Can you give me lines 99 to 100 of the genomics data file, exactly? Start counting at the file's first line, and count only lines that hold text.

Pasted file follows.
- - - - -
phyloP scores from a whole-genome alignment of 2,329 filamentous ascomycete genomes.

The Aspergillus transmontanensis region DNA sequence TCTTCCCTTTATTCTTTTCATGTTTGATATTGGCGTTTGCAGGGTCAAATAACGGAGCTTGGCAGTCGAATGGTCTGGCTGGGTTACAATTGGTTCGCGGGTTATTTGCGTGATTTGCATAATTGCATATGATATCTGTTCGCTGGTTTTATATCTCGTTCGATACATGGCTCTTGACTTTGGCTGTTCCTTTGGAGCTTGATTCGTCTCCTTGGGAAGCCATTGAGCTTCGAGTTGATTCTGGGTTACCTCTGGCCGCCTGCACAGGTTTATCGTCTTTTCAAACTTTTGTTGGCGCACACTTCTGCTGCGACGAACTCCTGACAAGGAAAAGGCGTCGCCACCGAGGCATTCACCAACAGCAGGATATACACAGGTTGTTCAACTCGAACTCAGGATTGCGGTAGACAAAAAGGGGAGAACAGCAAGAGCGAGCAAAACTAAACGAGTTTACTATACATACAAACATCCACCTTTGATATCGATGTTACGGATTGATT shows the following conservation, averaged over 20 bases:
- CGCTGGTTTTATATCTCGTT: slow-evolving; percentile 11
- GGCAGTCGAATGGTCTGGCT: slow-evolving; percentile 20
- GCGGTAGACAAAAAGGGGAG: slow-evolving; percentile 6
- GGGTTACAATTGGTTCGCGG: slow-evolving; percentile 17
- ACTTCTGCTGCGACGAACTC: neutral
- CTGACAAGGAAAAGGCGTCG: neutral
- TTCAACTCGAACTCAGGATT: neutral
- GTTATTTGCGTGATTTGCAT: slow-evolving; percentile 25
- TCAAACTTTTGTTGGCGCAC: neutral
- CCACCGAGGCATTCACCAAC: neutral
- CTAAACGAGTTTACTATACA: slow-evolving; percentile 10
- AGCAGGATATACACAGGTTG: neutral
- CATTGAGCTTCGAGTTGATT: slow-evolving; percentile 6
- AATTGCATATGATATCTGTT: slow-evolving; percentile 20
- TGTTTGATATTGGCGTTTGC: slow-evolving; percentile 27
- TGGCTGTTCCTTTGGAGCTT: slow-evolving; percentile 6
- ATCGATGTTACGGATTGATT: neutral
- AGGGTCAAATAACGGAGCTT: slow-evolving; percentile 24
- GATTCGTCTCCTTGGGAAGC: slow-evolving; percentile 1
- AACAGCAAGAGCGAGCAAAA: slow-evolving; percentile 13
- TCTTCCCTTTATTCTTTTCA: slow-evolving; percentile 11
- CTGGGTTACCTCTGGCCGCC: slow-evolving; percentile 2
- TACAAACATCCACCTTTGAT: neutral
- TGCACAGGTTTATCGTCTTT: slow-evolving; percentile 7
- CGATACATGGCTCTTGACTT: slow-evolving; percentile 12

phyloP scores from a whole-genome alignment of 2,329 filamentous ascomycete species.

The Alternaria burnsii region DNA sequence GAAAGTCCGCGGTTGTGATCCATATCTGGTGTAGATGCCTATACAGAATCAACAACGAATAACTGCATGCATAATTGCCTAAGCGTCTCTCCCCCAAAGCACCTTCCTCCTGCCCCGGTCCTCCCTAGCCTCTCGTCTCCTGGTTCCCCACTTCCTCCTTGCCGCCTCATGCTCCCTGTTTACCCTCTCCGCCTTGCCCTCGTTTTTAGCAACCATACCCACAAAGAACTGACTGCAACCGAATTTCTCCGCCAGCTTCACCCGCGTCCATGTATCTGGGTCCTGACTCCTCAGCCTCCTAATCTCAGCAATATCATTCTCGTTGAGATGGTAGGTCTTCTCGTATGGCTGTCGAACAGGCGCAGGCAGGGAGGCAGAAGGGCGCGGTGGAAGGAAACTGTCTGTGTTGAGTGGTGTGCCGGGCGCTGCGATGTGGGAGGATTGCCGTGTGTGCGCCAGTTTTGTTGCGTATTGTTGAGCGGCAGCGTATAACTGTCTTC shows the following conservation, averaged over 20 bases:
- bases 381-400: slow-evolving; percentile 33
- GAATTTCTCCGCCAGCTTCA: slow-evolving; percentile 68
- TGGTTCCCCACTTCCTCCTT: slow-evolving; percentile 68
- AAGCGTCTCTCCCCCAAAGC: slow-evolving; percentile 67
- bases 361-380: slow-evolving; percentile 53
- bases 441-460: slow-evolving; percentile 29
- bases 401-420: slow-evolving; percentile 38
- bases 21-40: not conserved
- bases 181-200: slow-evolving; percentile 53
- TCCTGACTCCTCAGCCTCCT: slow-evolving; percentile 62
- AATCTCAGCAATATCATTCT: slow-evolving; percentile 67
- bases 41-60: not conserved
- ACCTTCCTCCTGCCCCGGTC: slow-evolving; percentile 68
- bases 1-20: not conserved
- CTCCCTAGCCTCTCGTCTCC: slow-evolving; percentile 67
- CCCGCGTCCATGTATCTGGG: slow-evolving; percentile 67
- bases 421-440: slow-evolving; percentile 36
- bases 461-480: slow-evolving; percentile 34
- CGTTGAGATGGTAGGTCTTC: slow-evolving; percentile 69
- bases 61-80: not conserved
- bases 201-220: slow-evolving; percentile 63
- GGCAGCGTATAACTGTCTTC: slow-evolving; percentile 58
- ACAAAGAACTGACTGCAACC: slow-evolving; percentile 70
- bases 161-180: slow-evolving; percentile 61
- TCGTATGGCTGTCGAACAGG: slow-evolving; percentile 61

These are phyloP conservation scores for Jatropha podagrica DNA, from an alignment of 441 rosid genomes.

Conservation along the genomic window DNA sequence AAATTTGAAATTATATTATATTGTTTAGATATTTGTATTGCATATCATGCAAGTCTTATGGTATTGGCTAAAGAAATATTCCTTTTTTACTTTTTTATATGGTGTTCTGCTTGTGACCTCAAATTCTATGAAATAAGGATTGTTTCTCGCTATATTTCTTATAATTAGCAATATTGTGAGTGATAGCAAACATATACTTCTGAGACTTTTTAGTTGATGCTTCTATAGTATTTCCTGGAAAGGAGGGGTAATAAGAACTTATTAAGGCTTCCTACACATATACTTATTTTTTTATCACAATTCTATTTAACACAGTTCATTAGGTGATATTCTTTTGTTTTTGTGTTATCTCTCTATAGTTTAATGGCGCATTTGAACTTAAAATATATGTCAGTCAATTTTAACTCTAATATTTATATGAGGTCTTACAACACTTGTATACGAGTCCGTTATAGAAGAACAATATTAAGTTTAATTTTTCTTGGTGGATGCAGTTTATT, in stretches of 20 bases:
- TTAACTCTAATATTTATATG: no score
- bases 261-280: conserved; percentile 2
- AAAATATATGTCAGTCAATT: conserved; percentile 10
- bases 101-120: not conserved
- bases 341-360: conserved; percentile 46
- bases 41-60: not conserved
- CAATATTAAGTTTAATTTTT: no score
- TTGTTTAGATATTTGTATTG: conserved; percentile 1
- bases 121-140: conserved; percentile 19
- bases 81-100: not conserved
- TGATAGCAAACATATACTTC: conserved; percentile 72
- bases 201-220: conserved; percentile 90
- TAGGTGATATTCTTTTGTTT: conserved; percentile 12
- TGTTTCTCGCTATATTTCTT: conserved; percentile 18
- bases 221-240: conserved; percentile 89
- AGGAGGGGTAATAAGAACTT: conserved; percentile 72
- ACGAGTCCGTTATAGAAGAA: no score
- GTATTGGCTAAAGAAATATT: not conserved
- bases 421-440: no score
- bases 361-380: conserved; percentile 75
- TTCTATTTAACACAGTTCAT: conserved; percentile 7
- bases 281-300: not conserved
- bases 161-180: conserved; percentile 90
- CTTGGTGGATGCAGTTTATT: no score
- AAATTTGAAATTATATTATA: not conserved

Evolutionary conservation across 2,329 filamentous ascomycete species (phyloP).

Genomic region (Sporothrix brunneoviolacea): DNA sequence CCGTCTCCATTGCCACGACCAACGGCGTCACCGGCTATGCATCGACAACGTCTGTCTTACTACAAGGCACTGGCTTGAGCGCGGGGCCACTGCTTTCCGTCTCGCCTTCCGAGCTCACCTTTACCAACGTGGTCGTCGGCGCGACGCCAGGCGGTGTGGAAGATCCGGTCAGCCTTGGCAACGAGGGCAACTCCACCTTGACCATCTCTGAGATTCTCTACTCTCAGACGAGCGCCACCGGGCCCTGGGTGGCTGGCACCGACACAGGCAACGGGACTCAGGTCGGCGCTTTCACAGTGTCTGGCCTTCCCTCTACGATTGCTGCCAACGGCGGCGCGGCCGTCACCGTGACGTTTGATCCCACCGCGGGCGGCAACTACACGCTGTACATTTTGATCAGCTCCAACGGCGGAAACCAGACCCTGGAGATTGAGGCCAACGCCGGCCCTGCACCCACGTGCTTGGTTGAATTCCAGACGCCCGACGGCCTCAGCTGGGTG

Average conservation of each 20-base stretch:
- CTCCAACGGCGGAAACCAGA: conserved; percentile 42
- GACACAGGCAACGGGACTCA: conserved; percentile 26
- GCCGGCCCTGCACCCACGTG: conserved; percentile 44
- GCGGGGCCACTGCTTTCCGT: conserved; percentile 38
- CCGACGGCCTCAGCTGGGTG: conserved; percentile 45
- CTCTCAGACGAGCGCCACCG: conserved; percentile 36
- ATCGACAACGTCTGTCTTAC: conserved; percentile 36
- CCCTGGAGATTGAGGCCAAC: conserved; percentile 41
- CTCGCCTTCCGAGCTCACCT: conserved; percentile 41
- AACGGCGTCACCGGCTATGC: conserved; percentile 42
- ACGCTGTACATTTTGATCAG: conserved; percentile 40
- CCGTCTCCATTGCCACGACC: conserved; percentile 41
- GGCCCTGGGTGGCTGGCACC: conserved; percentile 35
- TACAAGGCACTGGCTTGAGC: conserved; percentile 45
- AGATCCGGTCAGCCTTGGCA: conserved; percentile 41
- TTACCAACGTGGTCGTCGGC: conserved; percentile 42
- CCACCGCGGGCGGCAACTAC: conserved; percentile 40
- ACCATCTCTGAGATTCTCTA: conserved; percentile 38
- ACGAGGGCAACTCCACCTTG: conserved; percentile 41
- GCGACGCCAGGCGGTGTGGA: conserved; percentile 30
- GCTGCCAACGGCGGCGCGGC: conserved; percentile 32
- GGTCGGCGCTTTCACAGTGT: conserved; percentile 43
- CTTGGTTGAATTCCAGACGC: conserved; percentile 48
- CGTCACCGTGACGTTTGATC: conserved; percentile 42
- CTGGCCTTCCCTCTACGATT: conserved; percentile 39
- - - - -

- AGATCCGGTCAGCCTTGGCA: conserved; percentile 41
- TTACCAACGTGGTCGTCGGC: conserved; percentile 42